“How was your day, dear?” I imagine my unseen readers wondering. Really? Before I answer that, let’s just say that there’s a fine line between being the hero of your own story (see Dream On blog) and thinking that anyone else is all that interested in your story. I often think about this reading some family Christmas letters. And I can’t throw too many stones here, because we do one each year also. Perhaps we get one point in our favor by doing it in rhymed verse or multiple choice with funny wrong answers— some kind of creative endeavor that some appear to have enjoyed.
But still at the heart of the matter is the idea that others are interested. And if they’re friends, family or acquaintances, one hopes they might be—up to a point. So and so got married or divorced or quit their job to swim with the dolphins in support of peace in the Middle East is newsworthy. Little Johnny scored two goals in the third soccer game of the season and had perfect attendance at church and loves to play video games is getting close to TMI. As one person confessed, “ I read so and so’s three-page letter and had to lie down and take an aspirin. Merry Christmas!”
What with Websites and Blogs and especially Facebook, the world has become an extended groaner Christmas letter. It’s bad enough we have to read once a year about things we were just fine not knowing, but now everyday is a chance to find out about the great salmon dinner someone just had or how little Charlie peed in the toilet two days in a row. The world is one big Reality TV show, with everyone feigning interest—“I’ll watch yours if you watch mine.”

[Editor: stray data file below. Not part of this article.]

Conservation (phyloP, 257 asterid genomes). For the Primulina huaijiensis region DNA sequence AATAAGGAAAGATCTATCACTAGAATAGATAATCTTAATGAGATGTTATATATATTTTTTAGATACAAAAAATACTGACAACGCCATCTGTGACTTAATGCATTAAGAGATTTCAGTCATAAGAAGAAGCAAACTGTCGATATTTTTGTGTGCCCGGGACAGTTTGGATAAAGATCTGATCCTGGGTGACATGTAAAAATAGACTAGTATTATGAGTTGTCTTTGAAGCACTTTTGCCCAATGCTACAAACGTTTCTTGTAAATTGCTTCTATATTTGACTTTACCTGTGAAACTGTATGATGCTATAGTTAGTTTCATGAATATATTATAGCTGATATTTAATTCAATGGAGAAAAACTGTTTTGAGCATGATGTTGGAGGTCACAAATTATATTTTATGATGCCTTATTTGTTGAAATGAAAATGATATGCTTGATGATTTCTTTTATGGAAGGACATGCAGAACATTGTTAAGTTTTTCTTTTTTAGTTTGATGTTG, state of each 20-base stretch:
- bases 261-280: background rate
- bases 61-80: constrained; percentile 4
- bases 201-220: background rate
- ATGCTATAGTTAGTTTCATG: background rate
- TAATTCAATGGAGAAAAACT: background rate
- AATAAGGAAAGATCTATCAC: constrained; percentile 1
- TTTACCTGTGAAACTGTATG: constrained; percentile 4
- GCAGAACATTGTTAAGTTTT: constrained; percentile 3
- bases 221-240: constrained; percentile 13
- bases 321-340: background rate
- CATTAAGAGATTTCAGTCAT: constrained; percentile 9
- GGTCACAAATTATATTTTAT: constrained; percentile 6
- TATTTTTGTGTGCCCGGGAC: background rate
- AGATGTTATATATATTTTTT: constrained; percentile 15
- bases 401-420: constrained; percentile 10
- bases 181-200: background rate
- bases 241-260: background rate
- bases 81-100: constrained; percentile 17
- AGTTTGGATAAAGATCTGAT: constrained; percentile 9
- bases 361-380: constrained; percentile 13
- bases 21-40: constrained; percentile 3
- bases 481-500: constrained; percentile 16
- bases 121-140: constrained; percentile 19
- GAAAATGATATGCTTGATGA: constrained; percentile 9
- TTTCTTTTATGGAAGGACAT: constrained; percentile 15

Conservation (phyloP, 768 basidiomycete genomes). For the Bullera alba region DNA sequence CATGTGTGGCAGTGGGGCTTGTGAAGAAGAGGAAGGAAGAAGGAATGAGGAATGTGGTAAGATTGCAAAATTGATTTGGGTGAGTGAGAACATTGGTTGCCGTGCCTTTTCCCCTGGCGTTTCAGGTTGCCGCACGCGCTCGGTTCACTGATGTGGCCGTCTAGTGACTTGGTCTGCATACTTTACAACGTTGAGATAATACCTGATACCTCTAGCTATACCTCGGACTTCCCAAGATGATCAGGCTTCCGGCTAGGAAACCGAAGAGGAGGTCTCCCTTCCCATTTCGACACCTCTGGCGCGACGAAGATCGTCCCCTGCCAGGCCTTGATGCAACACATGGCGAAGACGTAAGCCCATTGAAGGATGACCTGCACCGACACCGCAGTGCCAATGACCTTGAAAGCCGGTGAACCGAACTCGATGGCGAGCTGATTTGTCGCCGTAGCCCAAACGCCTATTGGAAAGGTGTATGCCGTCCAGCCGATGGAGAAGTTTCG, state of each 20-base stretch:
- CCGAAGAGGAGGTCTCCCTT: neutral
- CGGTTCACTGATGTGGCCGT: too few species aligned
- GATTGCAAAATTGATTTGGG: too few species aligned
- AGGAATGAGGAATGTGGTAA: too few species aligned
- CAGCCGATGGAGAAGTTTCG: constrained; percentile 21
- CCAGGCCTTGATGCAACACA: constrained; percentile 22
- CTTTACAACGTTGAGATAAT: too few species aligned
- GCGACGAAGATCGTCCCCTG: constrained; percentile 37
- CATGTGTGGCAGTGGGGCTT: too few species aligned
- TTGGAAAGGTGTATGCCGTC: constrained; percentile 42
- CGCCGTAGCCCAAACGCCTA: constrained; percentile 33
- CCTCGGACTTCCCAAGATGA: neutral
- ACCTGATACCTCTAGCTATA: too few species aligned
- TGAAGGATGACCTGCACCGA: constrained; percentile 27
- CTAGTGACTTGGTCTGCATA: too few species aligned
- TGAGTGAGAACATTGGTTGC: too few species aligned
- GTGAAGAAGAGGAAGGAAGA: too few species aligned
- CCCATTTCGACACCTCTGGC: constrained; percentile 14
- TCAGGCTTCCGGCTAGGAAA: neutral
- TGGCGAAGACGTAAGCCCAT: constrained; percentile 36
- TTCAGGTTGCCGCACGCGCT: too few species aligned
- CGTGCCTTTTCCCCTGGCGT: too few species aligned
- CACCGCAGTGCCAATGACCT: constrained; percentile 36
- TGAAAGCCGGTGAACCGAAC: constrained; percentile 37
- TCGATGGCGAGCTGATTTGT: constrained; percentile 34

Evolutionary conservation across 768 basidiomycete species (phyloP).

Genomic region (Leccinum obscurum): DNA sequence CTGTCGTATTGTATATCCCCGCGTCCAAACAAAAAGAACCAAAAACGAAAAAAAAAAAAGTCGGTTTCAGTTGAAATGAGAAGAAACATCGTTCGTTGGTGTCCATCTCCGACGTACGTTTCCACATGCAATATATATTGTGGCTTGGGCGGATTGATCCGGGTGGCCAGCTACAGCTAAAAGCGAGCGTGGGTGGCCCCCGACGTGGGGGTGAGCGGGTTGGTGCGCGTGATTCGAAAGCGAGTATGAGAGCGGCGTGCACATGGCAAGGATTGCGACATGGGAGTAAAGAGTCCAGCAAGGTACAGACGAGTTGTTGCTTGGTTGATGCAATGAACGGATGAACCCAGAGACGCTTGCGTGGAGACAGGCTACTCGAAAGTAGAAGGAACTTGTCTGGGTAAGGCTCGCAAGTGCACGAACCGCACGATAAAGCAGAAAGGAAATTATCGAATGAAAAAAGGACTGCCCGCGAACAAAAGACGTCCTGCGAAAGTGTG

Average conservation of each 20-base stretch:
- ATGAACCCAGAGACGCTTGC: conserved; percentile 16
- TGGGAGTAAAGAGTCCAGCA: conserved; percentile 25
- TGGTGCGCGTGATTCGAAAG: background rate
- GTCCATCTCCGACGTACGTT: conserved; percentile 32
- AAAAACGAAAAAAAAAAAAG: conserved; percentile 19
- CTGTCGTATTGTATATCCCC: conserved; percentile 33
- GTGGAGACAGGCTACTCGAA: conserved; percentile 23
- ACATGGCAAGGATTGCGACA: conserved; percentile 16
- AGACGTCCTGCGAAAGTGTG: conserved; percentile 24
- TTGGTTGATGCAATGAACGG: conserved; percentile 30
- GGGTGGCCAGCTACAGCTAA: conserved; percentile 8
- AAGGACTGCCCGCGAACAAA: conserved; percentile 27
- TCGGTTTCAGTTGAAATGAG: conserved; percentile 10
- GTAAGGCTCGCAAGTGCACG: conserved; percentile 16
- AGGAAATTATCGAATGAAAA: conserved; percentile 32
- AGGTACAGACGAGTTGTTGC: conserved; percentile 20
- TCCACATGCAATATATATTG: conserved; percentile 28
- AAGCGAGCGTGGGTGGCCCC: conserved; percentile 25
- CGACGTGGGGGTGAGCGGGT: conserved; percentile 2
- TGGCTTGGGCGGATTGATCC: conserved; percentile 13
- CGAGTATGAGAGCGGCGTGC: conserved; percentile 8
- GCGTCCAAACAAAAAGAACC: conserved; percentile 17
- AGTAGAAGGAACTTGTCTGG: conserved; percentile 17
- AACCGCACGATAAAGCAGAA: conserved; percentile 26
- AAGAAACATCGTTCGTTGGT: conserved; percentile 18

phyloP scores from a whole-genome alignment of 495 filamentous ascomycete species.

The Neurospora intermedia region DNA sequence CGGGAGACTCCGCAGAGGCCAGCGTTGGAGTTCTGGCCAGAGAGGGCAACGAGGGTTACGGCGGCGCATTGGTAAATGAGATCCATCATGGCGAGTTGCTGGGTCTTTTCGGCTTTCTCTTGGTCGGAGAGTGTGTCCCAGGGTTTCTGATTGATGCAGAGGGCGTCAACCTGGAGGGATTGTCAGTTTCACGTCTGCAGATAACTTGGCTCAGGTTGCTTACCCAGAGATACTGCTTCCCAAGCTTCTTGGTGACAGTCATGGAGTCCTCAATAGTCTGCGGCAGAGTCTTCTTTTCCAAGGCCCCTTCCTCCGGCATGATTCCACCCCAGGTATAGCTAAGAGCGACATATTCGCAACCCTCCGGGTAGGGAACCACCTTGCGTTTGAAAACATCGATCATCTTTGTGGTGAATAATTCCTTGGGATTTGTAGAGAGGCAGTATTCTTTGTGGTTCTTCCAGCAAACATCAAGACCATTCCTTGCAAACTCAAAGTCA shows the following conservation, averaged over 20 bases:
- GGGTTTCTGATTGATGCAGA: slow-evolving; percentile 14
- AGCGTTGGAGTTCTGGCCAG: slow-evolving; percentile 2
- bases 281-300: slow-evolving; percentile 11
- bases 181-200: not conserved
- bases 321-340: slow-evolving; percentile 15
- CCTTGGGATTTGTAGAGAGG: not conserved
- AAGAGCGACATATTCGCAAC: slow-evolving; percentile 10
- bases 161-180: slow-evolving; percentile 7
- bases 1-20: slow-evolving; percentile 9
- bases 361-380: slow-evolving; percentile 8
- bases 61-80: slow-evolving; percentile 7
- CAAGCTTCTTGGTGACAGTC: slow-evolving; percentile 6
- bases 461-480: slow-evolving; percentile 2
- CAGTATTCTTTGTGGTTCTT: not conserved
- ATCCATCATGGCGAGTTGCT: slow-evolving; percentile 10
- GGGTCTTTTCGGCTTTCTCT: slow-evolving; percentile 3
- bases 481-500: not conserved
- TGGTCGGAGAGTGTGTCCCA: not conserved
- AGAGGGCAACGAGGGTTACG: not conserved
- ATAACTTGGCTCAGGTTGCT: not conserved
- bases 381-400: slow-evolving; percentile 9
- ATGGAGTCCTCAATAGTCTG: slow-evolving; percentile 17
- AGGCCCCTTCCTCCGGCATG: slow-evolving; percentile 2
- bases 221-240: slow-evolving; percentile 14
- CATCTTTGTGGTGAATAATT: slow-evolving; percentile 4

How is this different from someone writing an autobiography or a novel or telling stories about her day at the dinner table? One distinction is the level of experience. An autobiography of Mahatma Gandhi or Ella Fitzgerald is probably more interesting than the story of someone who watched Reality TV Shows all day. And then went out to get more beer.
Another is the level of craft. Is there poetry or humor or a storyteller’s zest in the telling? David Sedaris’s experiences might not be more interesting than yours or mine, but oh, how cleverly he tells them.
And finally, there is the hope that the story might hit some universal vein that others can relate to and feel that part of their story has been told. Dickens starts his autobiographical novel David Copperfield wondering if “he will turn out to be the hero of his own story,” but along the way encounters all the kinds of trials and tribulations that most of us can recognize and relate to— loss, joy, betrayal, loyalty, pride, foolish choices, love, redemption and more.
So back to my first day at school. I don’t really think that many people are sitting on the edge of their chairs wondering how it went. Nor should they be. Unless it involved a Martian abduction or kids tying up a substitute teacher or a heartwarming tale of how Lucy gave up her whole recess to sit next to and comfort Lily who had been hit with the ball. But perhaps a few might be interested to know that despite the pleasure of a more leisurely, independent and autonomous schedule that I enjoyed in my time off, the school routine is deeply embedded in my muscle memory, etched by my 36 years plus of living it day after day. And so all the metaphors held—slipping on an old pair of pants, riding a bike after a long time away, feeling like 7 minutes instead of 7 months had passed since my last class—in short, it was just fine and even more than fine.
I’m quite happy in my own company, but truth be told, the three-year-olds I taught are much more interesting than I am in even my more inspired moments. And the 8th graders are pretty great too. I loved singing with the 100 elementary kids and telling them the story about me really being Doug’s twin brother taking over his teaching, using my new mustache-less face as proof. I even loved the staff meeting that began with laughter and ended with tears as people spoke from the heart— real stuff. That was my day.
But enough about me. At least, until my next Blog.